JAKARTA, Aug 16 (Reuters) – Indonesian President Joko Widodo said in his annual State of the Union address on Monday that a balance needs to be struck between health and economic interests amid the surge in COVID-19 cases in Southeast Asia’s largest country .
“The pandemic has slowed our economic growth significantly, but must not hinder the process of structural reforms in our economy,” said the President in his annual speech to parliament.
Struggling with a surge in infections caused by the Delta variant, Indonesia has become Asia’s epicenter for COVID-19, with hospitals being overwhelmed at times and the highest daily death toll in the world and the total number of deaths is over 100,000.
As examples of the balance, Jokowi, as the president is called, cited the introduction of stricter social restrictions last month, forcing employees in non-essential sectors to work from home and restricting shopping malls and restaurants.
“We have to find the best combination between public health and economic interests,” said Jokowi, who wore a traditional outfit of the Indonesian Baduy people during his speech.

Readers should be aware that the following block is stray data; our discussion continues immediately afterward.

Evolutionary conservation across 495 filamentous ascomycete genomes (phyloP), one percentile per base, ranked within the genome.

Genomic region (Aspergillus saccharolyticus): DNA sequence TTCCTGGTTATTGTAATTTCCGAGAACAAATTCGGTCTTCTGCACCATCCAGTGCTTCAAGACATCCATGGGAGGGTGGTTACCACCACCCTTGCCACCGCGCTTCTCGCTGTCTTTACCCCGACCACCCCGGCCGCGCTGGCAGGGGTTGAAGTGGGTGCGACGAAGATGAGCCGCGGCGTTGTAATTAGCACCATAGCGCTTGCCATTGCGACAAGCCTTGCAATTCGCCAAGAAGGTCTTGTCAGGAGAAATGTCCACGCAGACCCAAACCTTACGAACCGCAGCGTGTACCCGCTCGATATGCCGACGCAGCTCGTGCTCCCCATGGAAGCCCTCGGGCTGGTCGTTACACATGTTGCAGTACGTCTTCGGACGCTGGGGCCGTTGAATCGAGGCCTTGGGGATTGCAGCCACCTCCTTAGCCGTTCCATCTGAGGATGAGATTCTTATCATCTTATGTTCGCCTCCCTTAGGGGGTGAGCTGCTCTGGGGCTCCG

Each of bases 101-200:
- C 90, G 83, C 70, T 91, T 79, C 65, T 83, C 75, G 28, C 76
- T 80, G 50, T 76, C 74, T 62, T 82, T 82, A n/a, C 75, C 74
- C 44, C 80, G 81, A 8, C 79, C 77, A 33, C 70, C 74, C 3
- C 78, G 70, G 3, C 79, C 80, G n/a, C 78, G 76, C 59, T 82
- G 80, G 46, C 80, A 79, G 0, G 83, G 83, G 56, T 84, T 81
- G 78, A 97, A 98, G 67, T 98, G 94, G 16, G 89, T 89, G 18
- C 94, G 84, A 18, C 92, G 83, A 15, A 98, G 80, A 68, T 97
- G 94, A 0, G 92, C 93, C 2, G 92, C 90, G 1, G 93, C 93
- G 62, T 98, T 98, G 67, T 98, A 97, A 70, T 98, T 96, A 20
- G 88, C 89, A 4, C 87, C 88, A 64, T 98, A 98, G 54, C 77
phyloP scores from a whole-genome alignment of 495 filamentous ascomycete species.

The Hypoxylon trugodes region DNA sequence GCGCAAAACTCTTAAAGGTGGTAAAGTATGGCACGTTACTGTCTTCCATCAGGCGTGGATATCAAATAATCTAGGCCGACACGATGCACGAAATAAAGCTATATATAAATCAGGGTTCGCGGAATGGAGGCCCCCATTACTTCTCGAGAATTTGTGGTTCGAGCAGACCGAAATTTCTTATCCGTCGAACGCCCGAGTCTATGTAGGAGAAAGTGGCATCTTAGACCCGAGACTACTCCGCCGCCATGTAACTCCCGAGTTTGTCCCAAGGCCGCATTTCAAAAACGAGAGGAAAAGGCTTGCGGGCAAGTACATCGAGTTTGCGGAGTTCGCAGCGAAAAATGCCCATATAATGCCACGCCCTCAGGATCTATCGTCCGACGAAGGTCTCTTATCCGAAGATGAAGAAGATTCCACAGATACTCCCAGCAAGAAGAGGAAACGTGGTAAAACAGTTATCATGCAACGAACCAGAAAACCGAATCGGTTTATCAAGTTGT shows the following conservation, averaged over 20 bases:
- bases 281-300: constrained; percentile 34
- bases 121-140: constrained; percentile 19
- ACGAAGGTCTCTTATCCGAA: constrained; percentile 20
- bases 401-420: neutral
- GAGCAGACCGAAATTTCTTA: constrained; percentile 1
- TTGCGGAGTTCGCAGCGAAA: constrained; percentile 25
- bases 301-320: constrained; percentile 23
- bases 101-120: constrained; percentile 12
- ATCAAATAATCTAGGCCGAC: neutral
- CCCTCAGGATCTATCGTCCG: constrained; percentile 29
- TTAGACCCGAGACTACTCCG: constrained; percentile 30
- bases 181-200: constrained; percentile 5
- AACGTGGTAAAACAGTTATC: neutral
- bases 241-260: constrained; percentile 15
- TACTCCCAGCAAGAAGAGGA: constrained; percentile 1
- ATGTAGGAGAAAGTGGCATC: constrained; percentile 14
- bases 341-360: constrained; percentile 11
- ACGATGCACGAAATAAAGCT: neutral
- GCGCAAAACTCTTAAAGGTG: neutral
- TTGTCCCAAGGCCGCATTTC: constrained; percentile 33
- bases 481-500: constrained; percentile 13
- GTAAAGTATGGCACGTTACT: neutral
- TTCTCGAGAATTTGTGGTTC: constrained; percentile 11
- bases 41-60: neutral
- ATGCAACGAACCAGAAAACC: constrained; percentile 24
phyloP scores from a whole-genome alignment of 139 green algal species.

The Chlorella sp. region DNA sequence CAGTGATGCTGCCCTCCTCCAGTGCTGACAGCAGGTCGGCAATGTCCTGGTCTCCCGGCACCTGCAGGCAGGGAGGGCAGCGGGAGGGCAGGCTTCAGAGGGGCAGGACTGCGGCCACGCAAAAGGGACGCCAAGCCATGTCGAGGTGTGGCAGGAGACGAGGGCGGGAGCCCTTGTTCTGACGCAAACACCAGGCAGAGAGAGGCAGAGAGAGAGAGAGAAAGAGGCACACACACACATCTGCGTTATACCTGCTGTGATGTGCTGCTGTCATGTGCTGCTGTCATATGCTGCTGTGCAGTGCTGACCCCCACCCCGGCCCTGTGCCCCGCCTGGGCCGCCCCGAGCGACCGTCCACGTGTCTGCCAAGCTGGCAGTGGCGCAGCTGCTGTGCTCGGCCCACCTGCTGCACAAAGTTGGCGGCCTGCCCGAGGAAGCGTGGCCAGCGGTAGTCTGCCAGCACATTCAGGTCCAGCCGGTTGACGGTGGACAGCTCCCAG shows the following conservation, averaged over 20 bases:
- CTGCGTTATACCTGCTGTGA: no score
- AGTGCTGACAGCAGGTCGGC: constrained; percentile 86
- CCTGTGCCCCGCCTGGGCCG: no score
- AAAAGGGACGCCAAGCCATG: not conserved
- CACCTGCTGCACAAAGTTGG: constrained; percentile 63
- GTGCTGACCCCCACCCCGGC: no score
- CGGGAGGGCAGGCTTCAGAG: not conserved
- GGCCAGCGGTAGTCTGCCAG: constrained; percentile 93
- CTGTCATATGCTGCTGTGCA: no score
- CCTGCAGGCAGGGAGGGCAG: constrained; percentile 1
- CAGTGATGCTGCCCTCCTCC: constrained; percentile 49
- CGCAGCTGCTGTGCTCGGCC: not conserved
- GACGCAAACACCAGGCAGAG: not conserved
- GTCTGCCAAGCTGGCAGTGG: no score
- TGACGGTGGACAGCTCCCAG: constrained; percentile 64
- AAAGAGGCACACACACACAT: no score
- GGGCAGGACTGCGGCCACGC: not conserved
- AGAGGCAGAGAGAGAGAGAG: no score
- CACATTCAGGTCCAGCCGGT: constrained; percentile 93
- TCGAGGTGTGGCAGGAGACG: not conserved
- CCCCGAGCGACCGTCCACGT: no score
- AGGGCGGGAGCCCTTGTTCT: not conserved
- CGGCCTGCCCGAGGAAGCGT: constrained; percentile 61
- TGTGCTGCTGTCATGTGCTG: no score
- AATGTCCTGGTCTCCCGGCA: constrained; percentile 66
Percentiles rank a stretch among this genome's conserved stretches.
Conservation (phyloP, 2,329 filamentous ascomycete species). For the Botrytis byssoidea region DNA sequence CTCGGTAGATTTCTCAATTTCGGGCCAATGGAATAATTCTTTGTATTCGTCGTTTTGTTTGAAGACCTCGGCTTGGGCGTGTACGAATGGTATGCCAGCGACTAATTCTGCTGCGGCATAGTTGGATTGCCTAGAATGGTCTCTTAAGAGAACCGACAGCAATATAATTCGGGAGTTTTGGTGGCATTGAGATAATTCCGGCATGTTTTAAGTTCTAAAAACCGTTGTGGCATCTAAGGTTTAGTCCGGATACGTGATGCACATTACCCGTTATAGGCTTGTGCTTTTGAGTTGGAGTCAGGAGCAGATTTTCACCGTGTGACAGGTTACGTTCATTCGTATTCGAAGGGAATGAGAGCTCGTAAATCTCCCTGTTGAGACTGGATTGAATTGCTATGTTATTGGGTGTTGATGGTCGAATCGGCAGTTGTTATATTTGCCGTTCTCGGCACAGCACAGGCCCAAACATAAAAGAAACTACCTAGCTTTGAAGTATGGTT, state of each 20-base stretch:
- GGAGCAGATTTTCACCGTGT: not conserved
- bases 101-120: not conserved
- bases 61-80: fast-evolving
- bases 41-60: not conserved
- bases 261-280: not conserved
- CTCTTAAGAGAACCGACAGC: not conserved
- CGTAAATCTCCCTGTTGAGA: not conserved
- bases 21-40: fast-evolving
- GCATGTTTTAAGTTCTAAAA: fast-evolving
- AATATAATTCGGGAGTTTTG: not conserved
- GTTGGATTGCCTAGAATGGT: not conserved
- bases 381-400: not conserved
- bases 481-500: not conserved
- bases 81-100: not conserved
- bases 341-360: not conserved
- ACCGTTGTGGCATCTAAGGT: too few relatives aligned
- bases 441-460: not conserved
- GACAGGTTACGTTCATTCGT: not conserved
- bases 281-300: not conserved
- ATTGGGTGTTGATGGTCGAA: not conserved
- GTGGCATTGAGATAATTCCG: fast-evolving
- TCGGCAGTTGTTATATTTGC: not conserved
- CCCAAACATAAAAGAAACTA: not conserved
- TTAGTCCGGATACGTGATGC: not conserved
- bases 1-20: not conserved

Southeast Asia’s largest economy emerged from recession in the second quarter with annual GDP growth of 7%, but the surge in coronavirus cases and mobility restrictions threaten the recovery momentum in the third quarter.
The restrictions should apply until Monday on Java and until August 23 on the other four main islands.
Although the infections have reached a plateau on the most populous island of Java, the cases have spread to other parts of the archipelago, according to authorities.
In a video released on Sunday, Jokowi said the utilization of COVID-19 hospital beds across Java had declined, adding that levels in the capital Jakarta had fallen to 29.4% from around 90% at its peak in late June be.
The government has been criticized for its handling of the pandemic, with some health experts citing authorities’ opposition to tougher lockdowns to protect the economy.
Jokowi conceded criticism of his government and said constructive criticism was important “especially in matters we could not resolve”.
Reporting from Stanley Widianto; Editing by Ed Davies
Our Standards: The Thomson Reuters Trust Principles.